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Discussion Starter #1
Fuse #5 has blown twice in the last three days. This controls the tail, side marker. front clearance and license plate lights. All of them go out. Everything works when I replace the fuse, except for one license plate light (bad bulb ?). The parking light switch also works. Please help.
 

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2005 OBW 2.5L, 1989 Subaru Justy, RIP Blu
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There is a short in the harness that passes from the car to the tailgate. It is not too unusual.
 

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Discussion Starter #4
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I used a multimeter to do some sleuthing. With the ignition off, fuse #5 was drawing 11 Amps !! Started taking out one bulb connection at a time. Only had time to check tail and license lights. Left Tail light reduced current to 3.5 Amps. Removed bulb to find out the two "bumps" at the bottom had fused together ! Need a new bulb. Still need to figure out where the remaining 3.5 Amps is coming from. This might explain why I had to replace the battery a couple of months ago. At that time I had thought the battery had just gotten too old (7+ years).
 

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With the ignition off, fuse #5 was drawing 11 Amps !!
With the ignition off! That's strange, because with the switch at OFF, the tail and illumination relay should be open, and there should be no path for current to the bulbs. If you keep pulling bulbs, probably the current will fall to zero when there's no bulbs in the circuit downstream of the fuse. But why is there power at fuse #5 to begin with?

The 11 Amps current seems shocking (fuse #5 should be 10 Amps), but it isn't if we take into account that fuse #5 supplies current to at least eight bulbs; two front side marker bulbs, two license plate bulbs, two tail light bulbs, and two rear finisher (tailgate) bulbs. I don't know what bulbs are used in the 1999, but many automotive clearance and tail lights can use between 3/4 and one Amp. So there's going to be a fair amount of current in that circuit normally.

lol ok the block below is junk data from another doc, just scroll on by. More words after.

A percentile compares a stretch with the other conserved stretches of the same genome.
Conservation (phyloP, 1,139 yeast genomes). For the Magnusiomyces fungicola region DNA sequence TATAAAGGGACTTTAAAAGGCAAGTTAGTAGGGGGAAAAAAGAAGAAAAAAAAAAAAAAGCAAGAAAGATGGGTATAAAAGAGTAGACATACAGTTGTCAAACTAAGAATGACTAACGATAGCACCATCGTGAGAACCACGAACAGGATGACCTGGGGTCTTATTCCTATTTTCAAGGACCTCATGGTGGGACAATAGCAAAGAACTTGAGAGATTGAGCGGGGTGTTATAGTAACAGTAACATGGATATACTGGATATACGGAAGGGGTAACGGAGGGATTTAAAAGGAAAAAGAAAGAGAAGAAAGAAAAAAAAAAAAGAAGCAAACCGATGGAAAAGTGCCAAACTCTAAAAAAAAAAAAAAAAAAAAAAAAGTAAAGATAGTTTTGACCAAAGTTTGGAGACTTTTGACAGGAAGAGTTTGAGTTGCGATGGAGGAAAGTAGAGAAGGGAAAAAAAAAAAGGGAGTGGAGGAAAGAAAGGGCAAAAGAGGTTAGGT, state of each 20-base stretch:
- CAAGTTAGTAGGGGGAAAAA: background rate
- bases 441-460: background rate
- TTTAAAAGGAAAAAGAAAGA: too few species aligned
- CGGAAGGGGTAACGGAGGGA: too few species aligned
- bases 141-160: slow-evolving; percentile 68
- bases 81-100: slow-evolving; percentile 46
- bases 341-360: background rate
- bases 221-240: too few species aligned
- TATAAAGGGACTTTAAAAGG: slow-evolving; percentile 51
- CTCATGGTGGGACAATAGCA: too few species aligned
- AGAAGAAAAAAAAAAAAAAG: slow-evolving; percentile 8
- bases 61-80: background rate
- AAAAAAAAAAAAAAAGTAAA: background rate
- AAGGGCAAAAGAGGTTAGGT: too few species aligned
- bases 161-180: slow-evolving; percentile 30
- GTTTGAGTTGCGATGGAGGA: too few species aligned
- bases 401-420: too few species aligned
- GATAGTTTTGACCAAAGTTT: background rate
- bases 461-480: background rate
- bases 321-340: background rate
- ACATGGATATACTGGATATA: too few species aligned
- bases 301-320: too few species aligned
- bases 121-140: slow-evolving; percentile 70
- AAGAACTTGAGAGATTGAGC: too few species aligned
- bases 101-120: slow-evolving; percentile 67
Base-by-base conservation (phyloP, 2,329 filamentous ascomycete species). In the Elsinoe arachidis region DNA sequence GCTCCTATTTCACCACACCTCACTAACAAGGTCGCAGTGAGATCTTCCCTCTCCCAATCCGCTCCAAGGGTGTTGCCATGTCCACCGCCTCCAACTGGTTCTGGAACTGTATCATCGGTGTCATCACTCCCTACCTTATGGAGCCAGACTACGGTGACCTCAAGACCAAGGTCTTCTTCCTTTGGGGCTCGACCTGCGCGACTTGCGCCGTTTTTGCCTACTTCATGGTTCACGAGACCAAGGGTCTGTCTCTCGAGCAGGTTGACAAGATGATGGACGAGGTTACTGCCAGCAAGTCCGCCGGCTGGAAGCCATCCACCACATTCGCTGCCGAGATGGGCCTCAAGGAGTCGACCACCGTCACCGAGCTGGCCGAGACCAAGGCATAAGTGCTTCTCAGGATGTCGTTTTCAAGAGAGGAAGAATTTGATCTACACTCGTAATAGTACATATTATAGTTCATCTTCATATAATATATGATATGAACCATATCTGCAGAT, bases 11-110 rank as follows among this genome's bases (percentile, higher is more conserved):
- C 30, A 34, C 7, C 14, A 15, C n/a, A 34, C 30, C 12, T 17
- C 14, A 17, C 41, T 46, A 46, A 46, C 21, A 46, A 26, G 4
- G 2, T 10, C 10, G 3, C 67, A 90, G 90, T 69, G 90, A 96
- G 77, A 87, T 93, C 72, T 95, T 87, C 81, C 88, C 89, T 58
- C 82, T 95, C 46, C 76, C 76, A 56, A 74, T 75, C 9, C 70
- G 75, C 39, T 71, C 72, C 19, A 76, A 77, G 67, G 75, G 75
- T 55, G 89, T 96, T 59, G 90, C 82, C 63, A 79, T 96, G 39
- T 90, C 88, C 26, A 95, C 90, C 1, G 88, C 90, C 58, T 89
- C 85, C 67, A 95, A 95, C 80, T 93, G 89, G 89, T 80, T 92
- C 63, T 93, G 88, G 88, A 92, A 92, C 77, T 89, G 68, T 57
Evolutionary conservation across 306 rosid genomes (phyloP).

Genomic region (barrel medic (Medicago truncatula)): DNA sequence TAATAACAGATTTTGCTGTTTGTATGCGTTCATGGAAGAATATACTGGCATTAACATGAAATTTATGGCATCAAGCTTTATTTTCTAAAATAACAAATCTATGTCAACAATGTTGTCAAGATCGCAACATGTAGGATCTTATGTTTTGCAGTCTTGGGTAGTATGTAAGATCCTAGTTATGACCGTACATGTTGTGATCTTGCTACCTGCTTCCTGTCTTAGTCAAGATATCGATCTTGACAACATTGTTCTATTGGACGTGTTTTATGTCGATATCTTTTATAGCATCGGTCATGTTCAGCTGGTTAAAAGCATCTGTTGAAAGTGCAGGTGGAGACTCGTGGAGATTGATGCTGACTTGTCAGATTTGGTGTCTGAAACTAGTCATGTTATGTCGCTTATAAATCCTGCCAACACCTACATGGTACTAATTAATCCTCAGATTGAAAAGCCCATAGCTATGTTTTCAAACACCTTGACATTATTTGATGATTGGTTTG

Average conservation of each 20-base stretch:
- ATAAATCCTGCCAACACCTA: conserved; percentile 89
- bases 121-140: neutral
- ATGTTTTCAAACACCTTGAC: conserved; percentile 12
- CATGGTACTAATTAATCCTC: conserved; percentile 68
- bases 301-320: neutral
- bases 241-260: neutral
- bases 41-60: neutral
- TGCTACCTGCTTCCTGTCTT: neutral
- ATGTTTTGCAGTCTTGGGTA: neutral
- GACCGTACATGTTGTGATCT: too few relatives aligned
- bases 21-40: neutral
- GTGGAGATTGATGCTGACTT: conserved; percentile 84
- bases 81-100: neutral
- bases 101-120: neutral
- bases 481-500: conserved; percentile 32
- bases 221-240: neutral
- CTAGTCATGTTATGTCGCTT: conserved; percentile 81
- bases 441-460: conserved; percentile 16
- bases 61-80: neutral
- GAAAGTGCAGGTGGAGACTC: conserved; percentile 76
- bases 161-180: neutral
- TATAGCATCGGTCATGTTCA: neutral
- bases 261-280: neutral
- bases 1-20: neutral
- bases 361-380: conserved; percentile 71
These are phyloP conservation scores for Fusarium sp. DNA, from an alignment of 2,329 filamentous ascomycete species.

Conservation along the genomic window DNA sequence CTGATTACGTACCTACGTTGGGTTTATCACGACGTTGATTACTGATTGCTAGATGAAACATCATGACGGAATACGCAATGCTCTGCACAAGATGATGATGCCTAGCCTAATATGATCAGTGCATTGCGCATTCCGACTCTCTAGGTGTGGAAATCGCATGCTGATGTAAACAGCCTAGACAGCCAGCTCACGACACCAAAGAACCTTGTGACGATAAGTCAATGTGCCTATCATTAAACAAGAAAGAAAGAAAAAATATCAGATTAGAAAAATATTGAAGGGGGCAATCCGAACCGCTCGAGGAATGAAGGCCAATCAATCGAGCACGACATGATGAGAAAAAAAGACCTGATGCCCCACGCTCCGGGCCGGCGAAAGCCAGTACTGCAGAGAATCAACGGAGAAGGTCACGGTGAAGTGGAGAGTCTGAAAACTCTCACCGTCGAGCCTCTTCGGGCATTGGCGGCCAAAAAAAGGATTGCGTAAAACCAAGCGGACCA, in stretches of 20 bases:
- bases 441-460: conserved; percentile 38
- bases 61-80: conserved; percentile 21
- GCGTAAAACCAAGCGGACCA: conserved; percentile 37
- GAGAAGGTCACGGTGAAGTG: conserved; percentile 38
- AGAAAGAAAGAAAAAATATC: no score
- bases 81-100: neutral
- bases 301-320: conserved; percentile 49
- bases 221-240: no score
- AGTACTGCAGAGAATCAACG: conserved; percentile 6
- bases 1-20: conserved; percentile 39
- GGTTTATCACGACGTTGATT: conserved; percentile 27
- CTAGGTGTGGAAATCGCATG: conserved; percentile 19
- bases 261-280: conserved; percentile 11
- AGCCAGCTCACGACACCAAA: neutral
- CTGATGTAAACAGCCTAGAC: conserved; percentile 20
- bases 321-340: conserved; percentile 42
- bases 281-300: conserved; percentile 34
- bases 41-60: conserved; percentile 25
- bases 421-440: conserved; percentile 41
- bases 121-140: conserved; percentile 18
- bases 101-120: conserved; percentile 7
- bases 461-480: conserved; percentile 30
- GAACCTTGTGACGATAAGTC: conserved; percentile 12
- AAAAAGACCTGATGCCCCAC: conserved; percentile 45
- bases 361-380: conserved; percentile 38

This means that if there's 12 V power going to fuse #5, there's going to be several Amps of current through it, even if there's no faulty bulbs (like the one that was found) or sockets. That being the case, it seems to me the real issue to be addressed is why there's power going to fuse #5.

Check for 12 V at fuse #5. If it's there then are you sure the Parking Light switch at the top of the steering column is Off? (If not, then turn it off and see what happens.) If the switch is Off, then try pulling the tail and illumination relay (to the right of the in-cabin fuse panel which to the left of the steering column) and see if the Voltage at fuse #5 disappears.

If it does disappear, then the relay is remaining closed. This could be due to an internal failure, or because the relay energizing coil is still being supplied 12 V from the ignition switch (not likely, but still a possibility).

If pulling the relay out doesn't change the Voltage reading at fuse #5, then there could be a short downstream of the relay to a 12 V line, or the Parking Lights switch could be defective.
 

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Discussion Starter #6
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Thanks for the tip on the parking light switch. It indeed was on and was providing power to fuse #5. With the switch off there is no current draw. So my only problem was the tail light bulb. I have attached a photo to show how the contacts melted. I have scratched a gap between the two to see if the bulb still works. It does but I'm going to get a new one anyway.
 

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Great!

As for the bulbs, get a few and replace the others of the same type ("bayonet base"), or at least check them all.

It's not uncommon for the contact surfaces on both the bulb and the socket to oxidize over time, especially if the bulb hasn't been removed/replaced. (Removing/replacing causes some scraping of the contact surfaces and therefore cleaning, which improves the electrical connection.) When oxidation occurs, the current through the contact causes it to heat up, and the material softens and collapses, just as your photo shows.

(There's a number of other threads here with similar photos -- in some cases the two contacts have come together, causing the brake light filament and the tail light filament to glow at the same time. In other cases, the contact material extends over the side to the brass color base which is ground, and this blows the fuse.)

I wouldn't be surprised if the other bulbs are also showing signs of deteriorating contacts and it might be only a matter of time before more problems are experienced for much the same reason.
 
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